If wheat is substituted for barley, there is just one rule that must be followed:

  • It is possible to have various amounts of wheat and barley
  • But, because the commodities are of a different kind, the rule of similar quantity does not apply to them. It is necessary to swap the wheat and barley at the same time (on the spot)

Practical Example: Trading Your Old Jewelry

A business provides a service in which you may exchange your old gold jewelry for new gold jewelry. The gold is weighed and the quality of the gold is checked at the store. Your item weights 12 grams and is made of 14k gold, according to the manufacturer. In exchange for your gold, the shopkeeper offers to swap you for 5 grams of 24k gold bullion, which they would deliver to you on the spot based on the weight and purity of your gold. Is this a halalor transaction, and what does it entailreba?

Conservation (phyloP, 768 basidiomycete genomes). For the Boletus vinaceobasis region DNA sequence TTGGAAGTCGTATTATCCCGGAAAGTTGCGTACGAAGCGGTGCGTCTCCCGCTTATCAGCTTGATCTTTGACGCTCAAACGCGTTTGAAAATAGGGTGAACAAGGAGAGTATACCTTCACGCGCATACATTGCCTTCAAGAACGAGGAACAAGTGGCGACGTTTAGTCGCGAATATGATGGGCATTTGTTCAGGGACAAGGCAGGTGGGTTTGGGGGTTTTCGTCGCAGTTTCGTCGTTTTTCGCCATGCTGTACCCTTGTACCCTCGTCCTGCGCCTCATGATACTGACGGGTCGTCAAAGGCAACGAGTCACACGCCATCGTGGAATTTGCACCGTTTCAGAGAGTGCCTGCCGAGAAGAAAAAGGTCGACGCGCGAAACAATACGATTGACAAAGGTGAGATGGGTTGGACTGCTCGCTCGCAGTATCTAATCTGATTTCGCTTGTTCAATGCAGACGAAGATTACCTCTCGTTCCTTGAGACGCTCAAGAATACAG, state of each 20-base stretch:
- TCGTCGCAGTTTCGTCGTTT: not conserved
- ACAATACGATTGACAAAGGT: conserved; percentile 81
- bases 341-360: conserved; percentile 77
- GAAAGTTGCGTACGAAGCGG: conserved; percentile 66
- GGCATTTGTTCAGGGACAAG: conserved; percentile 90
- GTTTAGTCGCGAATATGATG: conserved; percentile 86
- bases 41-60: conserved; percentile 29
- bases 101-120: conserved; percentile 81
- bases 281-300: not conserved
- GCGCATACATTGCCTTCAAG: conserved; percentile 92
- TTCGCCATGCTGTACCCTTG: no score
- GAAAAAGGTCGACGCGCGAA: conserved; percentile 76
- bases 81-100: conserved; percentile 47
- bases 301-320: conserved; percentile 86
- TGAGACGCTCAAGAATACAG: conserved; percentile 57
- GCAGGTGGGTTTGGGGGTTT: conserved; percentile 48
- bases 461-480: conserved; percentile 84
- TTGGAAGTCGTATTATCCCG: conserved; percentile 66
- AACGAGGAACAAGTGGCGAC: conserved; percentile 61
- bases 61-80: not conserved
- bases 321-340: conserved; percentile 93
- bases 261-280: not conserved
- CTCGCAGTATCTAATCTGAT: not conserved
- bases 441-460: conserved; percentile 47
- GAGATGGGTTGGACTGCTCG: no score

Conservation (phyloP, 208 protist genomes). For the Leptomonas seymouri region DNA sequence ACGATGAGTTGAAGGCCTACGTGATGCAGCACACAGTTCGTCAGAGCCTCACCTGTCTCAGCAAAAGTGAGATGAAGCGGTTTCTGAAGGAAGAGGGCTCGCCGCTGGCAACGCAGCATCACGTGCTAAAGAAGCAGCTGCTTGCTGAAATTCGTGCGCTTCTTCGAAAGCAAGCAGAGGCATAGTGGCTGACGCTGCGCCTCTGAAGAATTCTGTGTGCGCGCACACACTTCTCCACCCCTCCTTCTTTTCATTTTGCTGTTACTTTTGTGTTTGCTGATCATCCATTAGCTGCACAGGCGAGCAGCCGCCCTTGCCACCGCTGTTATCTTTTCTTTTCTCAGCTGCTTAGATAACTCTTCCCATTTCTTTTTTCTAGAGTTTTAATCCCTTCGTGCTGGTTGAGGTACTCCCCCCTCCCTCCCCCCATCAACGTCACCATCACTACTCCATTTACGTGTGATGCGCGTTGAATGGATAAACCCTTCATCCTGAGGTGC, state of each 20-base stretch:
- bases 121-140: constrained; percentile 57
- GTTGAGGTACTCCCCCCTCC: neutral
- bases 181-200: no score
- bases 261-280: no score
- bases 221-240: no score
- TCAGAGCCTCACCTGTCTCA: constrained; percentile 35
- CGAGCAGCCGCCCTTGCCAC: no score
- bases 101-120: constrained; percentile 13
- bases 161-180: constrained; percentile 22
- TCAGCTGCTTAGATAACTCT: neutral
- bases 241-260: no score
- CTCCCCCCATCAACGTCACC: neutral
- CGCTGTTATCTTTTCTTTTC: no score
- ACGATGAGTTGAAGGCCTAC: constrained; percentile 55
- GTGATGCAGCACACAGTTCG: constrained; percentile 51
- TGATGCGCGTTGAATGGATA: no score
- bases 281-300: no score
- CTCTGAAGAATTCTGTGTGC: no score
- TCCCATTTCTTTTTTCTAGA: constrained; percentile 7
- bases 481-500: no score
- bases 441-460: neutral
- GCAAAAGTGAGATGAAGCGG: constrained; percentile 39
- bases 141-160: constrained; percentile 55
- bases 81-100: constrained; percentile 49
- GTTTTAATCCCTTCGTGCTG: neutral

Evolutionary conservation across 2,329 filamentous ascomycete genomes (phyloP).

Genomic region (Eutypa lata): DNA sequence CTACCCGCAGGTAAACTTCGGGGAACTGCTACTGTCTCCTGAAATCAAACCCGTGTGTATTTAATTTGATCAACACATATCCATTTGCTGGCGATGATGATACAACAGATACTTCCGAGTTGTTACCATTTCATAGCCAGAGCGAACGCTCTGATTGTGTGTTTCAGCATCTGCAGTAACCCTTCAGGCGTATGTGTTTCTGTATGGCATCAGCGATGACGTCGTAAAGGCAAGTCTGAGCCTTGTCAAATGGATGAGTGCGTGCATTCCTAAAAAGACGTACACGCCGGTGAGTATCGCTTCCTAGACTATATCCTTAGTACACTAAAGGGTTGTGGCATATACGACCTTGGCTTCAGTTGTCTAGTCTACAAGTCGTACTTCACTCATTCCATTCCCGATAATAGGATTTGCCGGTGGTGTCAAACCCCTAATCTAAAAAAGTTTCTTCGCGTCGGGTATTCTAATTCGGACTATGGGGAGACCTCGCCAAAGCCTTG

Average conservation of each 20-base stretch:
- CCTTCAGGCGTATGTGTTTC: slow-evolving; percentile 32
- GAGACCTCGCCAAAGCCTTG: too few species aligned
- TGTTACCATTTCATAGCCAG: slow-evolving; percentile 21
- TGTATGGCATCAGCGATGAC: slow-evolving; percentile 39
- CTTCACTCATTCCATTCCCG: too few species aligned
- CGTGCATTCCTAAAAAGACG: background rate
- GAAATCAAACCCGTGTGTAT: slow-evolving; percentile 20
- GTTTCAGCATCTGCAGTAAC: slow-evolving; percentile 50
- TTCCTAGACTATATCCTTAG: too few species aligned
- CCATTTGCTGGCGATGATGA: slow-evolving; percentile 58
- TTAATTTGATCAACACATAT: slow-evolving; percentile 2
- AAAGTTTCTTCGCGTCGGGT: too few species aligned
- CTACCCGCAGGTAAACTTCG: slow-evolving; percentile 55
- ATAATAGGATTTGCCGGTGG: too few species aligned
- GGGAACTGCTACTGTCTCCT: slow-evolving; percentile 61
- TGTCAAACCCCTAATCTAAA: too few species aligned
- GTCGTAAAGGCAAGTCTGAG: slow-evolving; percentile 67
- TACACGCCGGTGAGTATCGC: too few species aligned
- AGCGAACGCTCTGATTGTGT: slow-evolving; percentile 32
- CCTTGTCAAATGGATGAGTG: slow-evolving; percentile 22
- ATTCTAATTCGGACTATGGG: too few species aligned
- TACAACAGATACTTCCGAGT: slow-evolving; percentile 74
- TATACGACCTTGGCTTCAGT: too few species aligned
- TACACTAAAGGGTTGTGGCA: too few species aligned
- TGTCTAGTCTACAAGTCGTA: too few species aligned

Keep in mind that while trading comparable items, both the rule of similar quantity and the rule of on-the-spot transaction are applicable.

However, you should be aware that you are donating 12 grams but only obtaining 5 grams in return.

It would be preferable to take cash in exchange for your old jewelry in order to make this transaction more halaland removereba.

How about a credit sales?

When a seller agrees to accept delayed payment for anything, this is referred to as a credit sale. Take, for example, a situation in which you sell your automobile to a buddy who, instead of paying you in cash up front, offers to pay you every month for a period of 12 months.

In the case of a credit sale between the original buyer and seller, the transaction is completelyhalal and there is noriba involved.

What if the seller charges more for credit sale?

Consider the following scenario: a friend wants to sell you her automobile for $5,000 in cash today. However, you request that she sell you the automobile on credit, with the understanding that you will pay her $500 each month for a total of ten months. Sorry, she replies, but I would charge $10,000 for the car if it were a credit sale. Is this all right? YES! You might be shocked to learn that this transaction is totally permissible according to Islamic law. Why? Because there is NO LOAN involved in this transaction.

It makes no difference if she charges one dollar or one million dollars for the credit sale.